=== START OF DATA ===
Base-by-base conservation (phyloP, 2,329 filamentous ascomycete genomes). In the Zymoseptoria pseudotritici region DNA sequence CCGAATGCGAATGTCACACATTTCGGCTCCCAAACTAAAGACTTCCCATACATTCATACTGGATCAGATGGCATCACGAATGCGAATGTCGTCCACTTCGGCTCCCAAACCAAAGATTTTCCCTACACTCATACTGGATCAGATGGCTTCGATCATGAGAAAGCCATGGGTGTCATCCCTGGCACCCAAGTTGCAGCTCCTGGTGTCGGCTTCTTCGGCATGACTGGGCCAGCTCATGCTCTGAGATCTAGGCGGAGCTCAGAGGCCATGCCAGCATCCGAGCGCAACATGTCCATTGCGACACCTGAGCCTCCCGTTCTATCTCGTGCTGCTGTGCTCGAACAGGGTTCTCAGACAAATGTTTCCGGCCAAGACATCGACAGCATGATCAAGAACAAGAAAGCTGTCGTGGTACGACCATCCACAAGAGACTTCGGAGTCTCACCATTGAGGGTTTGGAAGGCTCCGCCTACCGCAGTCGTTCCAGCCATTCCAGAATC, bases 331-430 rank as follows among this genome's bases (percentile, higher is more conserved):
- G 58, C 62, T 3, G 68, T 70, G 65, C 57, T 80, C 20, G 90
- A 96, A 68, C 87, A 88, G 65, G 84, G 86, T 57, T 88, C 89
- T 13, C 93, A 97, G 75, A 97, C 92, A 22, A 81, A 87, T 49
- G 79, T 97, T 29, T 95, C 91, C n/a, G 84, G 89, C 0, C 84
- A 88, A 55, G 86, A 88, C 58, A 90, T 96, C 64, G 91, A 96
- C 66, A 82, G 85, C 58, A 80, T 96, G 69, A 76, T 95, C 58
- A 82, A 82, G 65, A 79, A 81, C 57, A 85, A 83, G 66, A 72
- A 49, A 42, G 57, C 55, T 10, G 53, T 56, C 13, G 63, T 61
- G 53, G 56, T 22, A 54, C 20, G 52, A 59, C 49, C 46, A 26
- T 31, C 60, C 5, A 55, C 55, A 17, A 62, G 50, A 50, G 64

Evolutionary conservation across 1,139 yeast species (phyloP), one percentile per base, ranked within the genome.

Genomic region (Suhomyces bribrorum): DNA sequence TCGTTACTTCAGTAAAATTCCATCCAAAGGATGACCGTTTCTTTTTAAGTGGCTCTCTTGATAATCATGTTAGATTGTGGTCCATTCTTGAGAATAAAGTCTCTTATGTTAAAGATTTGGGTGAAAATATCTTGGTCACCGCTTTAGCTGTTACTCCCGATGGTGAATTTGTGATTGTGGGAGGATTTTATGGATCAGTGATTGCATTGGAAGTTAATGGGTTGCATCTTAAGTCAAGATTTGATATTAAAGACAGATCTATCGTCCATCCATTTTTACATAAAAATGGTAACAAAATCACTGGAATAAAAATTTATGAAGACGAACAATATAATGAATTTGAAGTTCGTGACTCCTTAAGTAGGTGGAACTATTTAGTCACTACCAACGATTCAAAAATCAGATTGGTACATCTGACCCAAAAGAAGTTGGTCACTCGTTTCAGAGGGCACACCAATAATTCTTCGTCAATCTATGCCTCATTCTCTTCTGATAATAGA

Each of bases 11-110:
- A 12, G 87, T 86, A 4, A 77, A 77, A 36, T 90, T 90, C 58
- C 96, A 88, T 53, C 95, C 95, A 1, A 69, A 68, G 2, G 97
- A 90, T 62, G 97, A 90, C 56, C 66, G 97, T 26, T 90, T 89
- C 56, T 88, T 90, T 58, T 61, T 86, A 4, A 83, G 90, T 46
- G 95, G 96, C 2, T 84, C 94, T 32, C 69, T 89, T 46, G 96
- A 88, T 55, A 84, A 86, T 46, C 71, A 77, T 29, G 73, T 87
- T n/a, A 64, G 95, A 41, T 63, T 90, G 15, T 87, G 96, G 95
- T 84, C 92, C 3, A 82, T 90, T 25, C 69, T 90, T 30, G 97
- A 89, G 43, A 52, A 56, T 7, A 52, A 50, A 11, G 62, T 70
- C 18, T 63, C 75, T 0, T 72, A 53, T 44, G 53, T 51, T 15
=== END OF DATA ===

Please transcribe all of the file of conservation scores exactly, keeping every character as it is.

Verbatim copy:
Base-by-base conservation (phyloP, 2,329 filamentous ascomycete genomes). In the Zymoseptoria pseudotritici region DNA sequence CCGAATGCGAATGTCACACATTTCGGCTCCCAAACTAAAGACTTCCCATACATTCATACTGGATCAGATGGCATCACGAATGCGAATGTCGTCCACTTCGGCTCCCAAACCAAAGATTTTCCCTACACTCATACTGGATCAGATGGCTTCGATCATGAGAAAGCCATGGGTGTCATCCCTGGCACCCAAGTTGCAGCTCCTGGTGTCGGCTTCTTCGGCATGACTGGGCCAGCTCATGCTCTGAGATCTAGGCGGAGCTCAGAGGCCATGCCAGCATCCGAGCGCAACATGTCCATTGCGACACCTGAGCCTCCCGTTCTATCTCGTGCTGCTGTGCTCGAACAGGGTTCTCAGACAAATGTTTCCGGCCAAGACATCGACAGCATGATCAAGAACAAGAAAGCTGTCGTGGTACGACCATCCACAAGAGACTTCGGAGTCTCACCATTGAGGGTTTGGAAGGCTCCGCCTACCGCAGTCGTTCCAGCCATTCCAGAATC, bases 331-430 rank as follows among this genome's bases (percentile, higher is more conserved):
- G 58, C 62, T 3, G 68, T 70, G 65, C 57, T 80, C 20, G 90
- A 96, A 68, C 87, A 88, G 65, G 84, G 86, T 57, T 88, C 89
- T 13, C 93, A 97, G 75, A 97, C 92, A 22, A 81, A 87, T 49
- G 79, T 97, T 29, T 95, C 91, C n/a, G 84, G 89, C 0, C 84
- A 88, A 55, G 86, A 88, C 58, A 90, T 96, C 64, G 91, A 96
- C 66, A 82, G 85, C 58, A 80, T 96, G 69, A 76, T 95, C 58
- A 82, A 82, G 65, A 79, A 81, C 57, A 85, A 83, G 66, A 72
- A 49, A 42, G 57, C 55, T 10, G 53, T 56, C 13, G 63, T 61
- G 53, G 56, T 22, A 54, C 20, G 52, A 59, C 49, C 46, A 26
- T 31, C 60, C 5, A 55, C 55, A 17, A 62, G 50, A 50, G 64

Evolutionary conservation across 1,139 yeast species (phyloP), one percentile per base, ranked within the genome.

Genomic region (Suhomyces bribrorum): DNA sequence TCGTTACTTCAGTAAAATTCCATCCAAAGGATGACCGTTTCTTTTTAAGTGGCTCTCTTGATAATCATGTTAGATTGTGGTCCATTCTTGAGAATAAAGTCTCTTATGTTAAAGATTTGGGTGAAAATATCTTGGTCACCGCTTTAGCTGTTACTCCCGATGGTGAATTTGTGATTGTGGGAGGATTTTATGGATCAGTGATTGCATTGGAAGTTAATGGGTTGCATCTTAAGTCAAGATTTGATATTAAAGACAGATCTATCGTCCATCCATTTTTACATAAAAATGGTAACAAAATCACTGGAATAAAAATTTATGAAGACGAACAATATAATGAATTTGAAGTTCGTGACTCCTTAAGTAGGTGGAACTATTTAGTCACTACCAACGATTCAAAAATCAGATTGGTACATCTGACCCAAAAGAAGTTGGTCACTCGTTTCAGAGGGCACACCAATAATTCTTCGTCAATCTATGCCTCATTCTCTTCTGATAATAGA

Each of bases 11-110:
- A 12, G 87, T 86, A 4, A 77, A 77, A 36, T 90, T 90, C 58
- C 96, A 88, T 53, C 95, C 95, A 1, A 69, A 68, G 2, G 97
- A 90, T 62, G 97, A 90, C 56, C 66, G 97, T 26, T 90, T 89
- C 56, T 88, T 90, T 58, T 61, T 86, A 4, A 83, G 90, T 46
- G 95, G 96, C 2, T 84, C 94, T 32, C 69, T 89, T 46, G 96
- A 88, T 55, A 84, A 86, T 46, C 71, A 77, T 29, G 73, T 87
- T n/a, A 64, G 95, A 41, T 63, T 90, G 15, T 87, G 96, G 95
- T 84, C 92, C 3, A 82, T 90, T 25, C 69, T 90, T 30, G 97
- A 89, G 43, A 52, A 56, T 7, A 52, A 50, A 11, G 62, T 70
- C 18, T 63, C 75, T 0, T 72, A 53, T 44, G 53, T 51, T 15